wants you to be shallow and like the 2016 Toyota Prius for its looks and handling. Sure, you can respect its fuel economy, but the fourth-generation Prius is going to be marketed toward people who are not focused solely on its environment-friendly fuel economy and practicality.
That’s the message straight from Bill Fay, group vice president and general manager, Toyota Division. He brought hundreds of automotive journalists to the Las Vegas strip to emphasize how much fun the Prius is going to be. It’s going to be the best way to sell the hybrid with some analysts predicting gasoline prices could drop below $2 a gallon.
Toyota is stuck with this marketing challenge because of the development time for new cars. The new Prius made a lot of sense a year ago when the average price of fuel was $3.33. It was a no-brainer back in 2012 when regular gasoline was hitting $3.93 a gallon and the new Prius was in the early stages of development.
Even if Toyota wants you to, you just can’t ignore the fuel economy. This is going to be the most fuel-efficient vehicle on the road that you don’t plug in. Early estimates from Toyota are that the Prius will be capable of a combined 55 mpg. A planned Eco model should get even better fuel economy.
At this point, Toyota is not willing to say how this is going to be accomplished because the manufacturer is being mum on details about the powertrain. All it was willing to reveal is that the 2016 Prius will have “smaller, lighter hybrid system components, higher-energy density in the batteries, and an internal combustion engine touting ground-breaking thermal efficiency,” according to the official announcement. Those factors contribute to the increased fuel economy.
Karl Brauer, a Forbes columnist, said research shows consumers aren’t going to want to pay extra for fuel economy. “Gas is cheaper than ever. SUVs are more popular,” he said after the introduction, adding there is a significant supply of vehicles that get 30-40 mpg. They’re not quite at the new Prius level, but lower fuel prices make it less of a financial sacrifice to drive the other vehicles.
“Hybrids and alternative vehicles are shrinking in a growing market,” Brauer said. The Prius redesign was a necessary step to keep interest in the car but it may not reverse the hybrid’s sales position in the near term.
Brauer cited Kelley Blue Book research showing 26 percent of consumers would never consider paying a 10 percent premium for a hybrid or alternative fuel vehicle. Another 24 percent might pay an additional cost, but only if fuel economy was 25 percent better than a comparable vehicle. What that means is almost one-quarter of potential buyers may never consider the Prius, especially if it is more expensive than a comparable midsize car like the Hyundai Sonata or Ford Fusion — both of which also offer hybrid models.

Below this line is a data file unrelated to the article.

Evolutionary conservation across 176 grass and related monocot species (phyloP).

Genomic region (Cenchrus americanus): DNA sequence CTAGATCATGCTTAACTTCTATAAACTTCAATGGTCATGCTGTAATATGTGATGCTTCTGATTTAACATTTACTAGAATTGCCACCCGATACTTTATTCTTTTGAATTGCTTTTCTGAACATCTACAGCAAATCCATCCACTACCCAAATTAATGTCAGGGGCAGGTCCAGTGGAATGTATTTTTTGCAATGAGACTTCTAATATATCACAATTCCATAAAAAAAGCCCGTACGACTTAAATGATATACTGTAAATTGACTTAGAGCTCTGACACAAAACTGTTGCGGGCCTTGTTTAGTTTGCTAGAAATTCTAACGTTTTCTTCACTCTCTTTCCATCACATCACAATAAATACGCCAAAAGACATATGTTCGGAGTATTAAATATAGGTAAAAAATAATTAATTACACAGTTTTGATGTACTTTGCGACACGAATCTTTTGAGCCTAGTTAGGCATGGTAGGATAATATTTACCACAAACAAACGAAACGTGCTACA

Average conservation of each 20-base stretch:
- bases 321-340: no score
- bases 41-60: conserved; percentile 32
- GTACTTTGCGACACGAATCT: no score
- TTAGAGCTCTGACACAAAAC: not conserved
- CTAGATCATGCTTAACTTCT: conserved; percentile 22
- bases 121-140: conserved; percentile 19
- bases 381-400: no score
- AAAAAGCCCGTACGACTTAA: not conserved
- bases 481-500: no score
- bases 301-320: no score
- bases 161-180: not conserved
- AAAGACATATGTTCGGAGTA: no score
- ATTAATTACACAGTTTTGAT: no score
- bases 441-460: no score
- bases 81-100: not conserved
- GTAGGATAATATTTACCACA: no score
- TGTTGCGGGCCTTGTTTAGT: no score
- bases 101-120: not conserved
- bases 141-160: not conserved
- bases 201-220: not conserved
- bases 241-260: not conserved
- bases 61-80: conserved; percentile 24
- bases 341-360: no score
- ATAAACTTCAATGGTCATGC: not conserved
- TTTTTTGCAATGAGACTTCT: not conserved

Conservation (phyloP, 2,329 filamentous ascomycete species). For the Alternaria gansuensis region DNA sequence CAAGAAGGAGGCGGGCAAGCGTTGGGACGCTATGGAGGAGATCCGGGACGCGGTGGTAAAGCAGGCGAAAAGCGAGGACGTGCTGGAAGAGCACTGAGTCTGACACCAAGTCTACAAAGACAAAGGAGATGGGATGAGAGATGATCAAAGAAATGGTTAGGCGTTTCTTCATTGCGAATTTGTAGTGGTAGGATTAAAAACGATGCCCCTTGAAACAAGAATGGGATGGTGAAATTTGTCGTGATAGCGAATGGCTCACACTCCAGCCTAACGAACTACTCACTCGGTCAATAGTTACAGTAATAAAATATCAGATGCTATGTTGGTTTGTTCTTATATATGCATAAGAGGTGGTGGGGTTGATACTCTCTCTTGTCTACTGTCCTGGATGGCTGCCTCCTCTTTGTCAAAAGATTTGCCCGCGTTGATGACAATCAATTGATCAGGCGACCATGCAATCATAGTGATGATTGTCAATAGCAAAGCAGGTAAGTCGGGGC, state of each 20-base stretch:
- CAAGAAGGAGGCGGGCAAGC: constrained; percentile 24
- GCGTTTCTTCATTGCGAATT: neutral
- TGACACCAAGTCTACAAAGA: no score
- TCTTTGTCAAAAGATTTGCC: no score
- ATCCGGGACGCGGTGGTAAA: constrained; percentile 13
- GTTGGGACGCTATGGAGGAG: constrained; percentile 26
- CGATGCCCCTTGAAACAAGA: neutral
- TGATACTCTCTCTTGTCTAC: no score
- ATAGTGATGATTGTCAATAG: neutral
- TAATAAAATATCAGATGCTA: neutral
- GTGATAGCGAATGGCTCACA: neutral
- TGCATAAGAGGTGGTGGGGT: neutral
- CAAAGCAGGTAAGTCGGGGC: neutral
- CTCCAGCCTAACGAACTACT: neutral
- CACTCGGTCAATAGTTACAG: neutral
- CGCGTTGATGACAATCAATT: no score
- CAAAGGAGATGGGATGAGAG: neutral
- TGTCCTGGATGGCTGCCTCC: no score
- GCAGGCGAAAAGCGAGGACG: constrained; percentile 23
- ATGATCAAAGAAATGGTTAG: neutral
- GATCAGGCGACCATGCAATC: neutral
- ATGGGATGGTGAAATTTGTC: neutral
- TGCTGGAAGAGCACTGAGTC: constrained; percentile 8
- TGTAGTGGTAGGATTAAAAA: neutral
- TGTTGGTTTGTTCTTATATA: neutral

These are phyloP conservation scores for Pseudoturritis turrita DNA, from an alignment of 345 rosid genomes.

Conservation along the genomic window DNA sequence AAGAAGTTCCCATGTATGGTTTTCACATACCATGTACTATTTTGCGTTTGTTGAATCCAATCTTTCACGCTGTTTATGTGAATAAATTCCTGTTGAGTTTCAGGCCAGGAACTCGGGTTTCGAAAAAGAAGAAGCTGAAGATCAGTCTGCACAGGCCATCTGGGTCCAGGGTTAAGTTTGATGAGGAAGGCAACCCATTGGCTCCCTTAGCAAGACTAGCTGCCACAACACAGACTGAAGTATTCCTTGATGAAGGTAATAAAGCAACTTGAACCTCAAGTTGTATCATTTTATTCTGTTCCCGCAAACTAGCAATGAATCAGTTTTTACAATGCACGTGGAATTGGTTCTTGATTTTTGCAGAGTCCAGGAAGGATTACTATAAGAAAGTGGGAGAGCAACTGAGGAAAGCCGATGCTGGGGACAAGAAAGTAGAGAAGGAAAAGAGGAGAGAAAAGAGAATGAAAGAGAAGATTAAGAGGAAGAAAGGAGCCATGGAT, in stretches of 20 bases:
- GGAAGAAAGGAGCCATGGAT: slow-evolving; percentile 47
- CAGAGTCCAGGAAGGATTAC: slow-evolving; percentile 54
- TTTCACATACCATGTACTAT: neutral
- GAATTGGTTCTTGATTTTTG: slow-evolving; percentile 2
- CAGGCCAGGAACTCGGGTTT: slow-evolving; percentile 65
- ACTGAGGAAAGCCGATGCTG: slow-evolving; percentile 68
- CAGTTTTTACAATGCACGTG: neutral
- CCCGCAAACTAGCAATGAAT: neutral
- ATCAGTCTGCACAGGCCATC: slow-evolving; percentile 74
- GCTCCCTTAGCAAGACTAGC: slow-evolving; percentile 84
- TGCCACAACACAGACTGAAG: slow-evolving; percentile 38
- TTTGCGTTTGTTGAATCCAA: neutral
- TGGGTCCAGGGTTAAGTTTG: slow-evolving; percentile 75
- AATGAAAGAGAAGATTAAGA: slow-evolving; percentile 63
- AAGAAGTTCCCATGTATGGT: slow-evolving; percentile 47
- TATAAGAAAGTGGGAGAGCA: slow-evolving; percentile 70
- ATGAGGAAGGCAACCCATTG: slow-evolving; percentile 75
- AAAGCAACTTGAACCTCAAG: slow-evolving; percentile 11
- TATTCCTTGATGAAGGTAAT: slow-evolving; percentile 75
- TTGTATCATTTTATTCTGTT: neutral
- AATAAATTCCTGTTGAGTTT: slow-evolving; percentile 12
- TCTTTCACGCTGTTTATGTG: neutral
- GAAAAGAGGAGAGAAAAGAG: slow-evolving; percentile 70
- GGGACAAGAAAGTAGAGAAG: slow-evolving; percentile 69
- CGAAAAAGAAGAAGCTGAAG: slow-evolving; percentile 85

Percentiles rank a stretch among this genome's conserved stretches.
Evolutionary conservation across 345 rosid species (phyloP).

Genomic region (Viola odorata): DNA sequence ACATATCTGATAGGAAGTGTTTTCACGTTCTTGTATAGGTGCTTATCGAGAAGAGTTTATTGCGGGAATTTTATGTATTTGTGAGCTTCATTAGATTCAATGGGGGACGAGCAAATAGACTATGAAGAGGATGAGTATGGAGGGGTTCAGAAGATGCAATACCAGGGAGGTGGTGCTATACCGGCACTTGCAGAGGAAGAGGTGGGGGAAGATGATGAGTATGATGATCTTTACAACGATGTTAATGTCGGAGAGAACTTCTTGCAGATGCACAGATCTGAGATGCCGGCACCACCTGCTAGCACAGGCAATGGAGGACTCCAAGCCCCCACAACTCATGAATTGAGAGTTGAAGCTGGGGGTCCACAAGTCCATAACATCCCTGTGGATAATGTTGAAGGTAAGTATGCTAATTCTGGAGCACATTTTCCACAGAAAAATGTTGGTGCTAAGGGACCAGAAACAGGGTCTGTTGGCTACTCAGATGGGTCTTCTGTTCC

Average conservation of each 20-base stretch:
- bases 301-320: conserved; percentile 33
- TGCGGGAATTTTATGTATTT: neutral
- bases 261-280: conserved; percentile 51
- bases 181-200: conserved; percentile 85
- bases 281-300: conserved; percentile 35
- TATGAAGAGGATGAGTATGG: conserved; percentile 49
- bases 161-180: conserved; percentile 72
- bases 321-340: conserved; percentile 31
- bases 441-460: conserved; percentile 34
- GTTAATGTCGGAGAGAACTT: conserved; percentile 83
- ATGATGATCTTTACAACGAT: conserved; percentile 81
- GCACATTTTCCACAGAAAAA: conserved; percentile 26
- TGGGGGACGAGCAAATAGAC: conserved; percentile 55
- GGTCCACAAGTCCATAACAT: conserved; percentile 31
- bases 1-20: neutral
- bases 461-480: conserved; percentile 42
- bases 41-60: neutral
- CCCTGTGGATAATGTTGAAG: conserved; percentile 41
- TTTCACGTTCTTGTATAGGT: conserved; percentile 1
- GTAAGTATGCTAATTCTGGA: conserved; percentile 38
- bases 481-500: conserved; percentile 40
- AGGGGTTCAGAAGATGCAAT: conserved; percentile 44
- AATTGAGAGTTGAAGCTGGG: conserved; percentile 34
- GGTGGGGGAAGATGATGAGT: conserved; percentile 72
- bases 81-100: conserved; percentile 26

The MSRP for the Prius might be kept down because it is being developed with Toyota’s new global architecture. Toyota said its aim is to improve vehicle performance and increase product appeal. That’s being done through an integrated development program for the powertrain and vehicle platforms. The Japanese automaker is also simultaneously developing new vehicles to keep component costs down. It says achieving those cost savings will allow it to put more money into research and development to make future products more appealing.
The Prius is also going to be marketed for its safety features, which a Swapalease.com survey indicates as a strong selling point for new car buyers. One in five say it’s an important consideration (with 31 percent ranking performance as the most important reason). That same survey found blind spot monitoring to be the most desired feature on a new car. The new Prius will have that as part of the available Toyota Safety Sense package, which also includes automated pre-collision braking, a pre-collision system with pedestrian detection, lane departure alert with steering assist, full-speed dynamic radar cruise control and automatic high beams.
This new Prius is also going to be roomier. The previous generation may have been a smidge tight in the rear seat but that seems to improve with this fourth-generation model. It is 2.4 inches longer, 0.6 inches wider and 0.8 inches lower. In addition to more passenger space, it also ups the available cargo space. After all, this is still a hatchback. Rear seat headroom appears not to be compromised by the lower roofline.
The new interior is fairly Spartan in its design, which seems to suggest an emphasis on the use of smartphones for things like music and navigation. It is full of soft-touch surfaces that make it feel like a more premium interior. The premium grade has a white center console that provides a dramatic contrast to the piano black interior. One is left to wonder how it will age and if buyers make find it too stark a contrast.